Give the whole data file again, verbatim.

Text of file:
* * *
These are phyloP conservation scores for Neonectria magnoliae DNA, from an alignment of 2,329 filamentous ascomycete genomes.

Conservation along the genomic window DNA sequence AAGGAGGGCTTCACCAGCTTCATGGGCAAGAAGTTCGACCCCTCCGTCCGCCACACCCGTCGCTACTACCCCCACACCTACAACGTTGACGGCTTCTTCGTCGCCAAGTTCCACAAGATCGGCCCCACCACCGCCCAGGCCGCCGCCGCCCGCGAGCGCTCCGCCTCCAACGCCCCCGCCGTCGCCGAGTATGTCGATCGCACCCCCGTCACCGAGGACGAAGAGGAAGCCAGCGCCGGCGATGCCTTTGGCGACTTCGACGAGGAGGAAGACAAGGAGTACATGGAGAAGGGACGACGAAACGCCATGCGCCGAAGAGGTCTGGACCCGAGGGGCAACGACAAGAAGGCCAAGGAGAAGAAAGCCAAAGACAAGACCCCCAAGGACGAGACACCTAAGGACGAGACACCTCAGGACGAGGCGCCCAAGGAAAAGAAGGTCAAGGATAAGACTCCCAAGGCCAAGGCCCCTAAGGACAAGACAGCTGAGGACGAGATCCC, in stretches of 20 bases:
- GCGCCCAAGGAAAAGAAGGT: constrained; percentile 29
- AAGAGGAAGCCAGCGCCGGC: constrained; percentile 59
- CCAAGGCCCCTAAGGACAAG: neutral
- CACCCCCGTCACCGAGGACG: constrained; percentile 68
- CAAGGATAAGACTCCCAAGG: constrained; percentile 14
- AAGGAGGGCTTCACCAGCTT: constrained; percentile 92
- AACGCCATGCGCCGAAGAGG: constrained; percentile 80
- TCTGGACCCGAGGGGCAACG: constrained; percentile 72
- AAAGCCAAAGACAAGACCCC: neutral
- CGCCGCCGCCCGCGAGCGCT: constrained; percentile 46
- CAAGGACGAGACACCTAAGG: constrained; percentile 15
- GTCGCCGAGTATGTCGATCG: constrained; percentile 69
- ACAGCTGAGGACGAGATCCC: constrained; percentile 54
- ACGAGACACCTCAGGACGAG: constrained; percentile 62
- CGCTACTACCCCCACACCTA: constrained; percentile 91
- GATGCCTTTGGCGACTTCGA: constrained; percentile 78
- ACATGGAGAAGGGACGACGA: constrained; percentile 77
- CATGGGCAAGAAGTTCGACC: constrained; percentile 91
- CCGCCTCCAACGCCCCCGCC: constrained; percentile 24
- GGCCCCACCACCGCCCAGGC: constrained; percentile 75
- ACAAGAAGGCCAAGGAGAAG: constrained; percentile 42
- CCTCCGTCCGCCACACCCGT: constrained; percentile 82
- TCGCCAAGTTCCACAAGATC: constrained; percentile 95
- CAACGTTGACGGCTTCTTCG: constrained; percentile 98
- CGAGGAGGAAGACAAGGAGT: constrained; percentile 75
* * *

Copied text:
These are phyloP conservation scores for Neonectria magnoliae DNA, from an alignment of 2,329 filamentous ascomycete genomes.

Conservation along the genomic window DNA sequence AAGGAGGGCTTCACCAGCTTCATGGGCAAGAAGTTCGACCCCTCCGTCCGCCACACCCGTCGCTACTACCCCCACACCTACAACGTTGACGGCTTCTTCGTCGCCAAGTTCCACAAGATCGGCCCCACCACCGCCCAGGCCGCCGCCGCCCGCGAGCGCTCCGCCTCCAACGCCCCCGCCGTCGCCGAGTATGTCGATCGCACCCCCGTCACCGAGGACGAAGAGGAAGCCAGCGCCGGCGATGCCTTTGGCGACTTCGACGAGGAGGAAGACAAGGAGTACATGGAGAAGGGACGACGAAACGCCATGCGCCGAAGAGGTCTGGACCCGAGGGGCAACGACAAGAAGGCCAAGGAGAAGAAAGCCAAAGACAAGACCCCCAAGGACGAGACACCTAAGGACGAGACACCTCAGGACGAGGCGCCCAAGGAAAAGAAGGTCAAGGATAAGACTCCCAAGGCCAAGGCCCCTAAGGACAAGACAGCTGAGGACGAGATCCC, in stretches of 20 bases:
- GCGCCCAAGGAAAAGAAGGT: constrained; percentile 29
- AAGAGGAAGCCAGCGCCGGC: constrained; percentile 59
- CCAAGGCCCCTAAGGACAAG: neutral
- CACCCCCGTCACCGAGGACG: constrained; percentile 68
- CAAGGATAAGACTCCCAAGG: constrained; percentile 14
- AAGGAGGGCTTCACCAGCTT: constrained; percentile 92
- AACGCCATGCGCCGAAGAGG: constrained; percentile 80
- TCTGGACCCGAGGGGCAACG: constrained; percentile 72
- AAAGCCAAAGACAAGACCCC: neutral
- CGCCGCCGCCCGCGAGCGCT: constrained; percentile 46
- CAAGGACGAGACACCTAAGG: constrained; percentile 15
- GTCGCCGAGTATGTCGATCG: constrained; percentile 69
- ACAGCTGAGGACGAGATCCC: constrained; percentile 54
- ACGAGACACCTCAGGACGAG: constrained; percentile 62
- CGCTACTACCCCCACACCTA: constrained; percentile 91
- GATGCCTTTGGCGACTTCGA: constrained; percentile 78
- ACATGGAGAAGGGACGACGA: constrained; percentile 77
- CATGGGCAAGAAGTTCGACC: constrained; percentile 91
- CCGCCTCCAACGCCCCCGCC: constrained; percentile 24
- GGCCCCACCACCGCCCAGGC: constrained; percentile 75
- ACAAGAAGGCCAAGGAGAAG: constrained; percentile 42
- CCTCCGTCCGCCACACCCGT: constrained; percentile 82
- TCGCCAAGTTCCACAAGATC: constrained; percentile 95
- CAACGTTGACGGCTTCTTCG: constrained; percentile 98
- CGAGGAGGAAGACAAGGAGT: constrained; percentile 75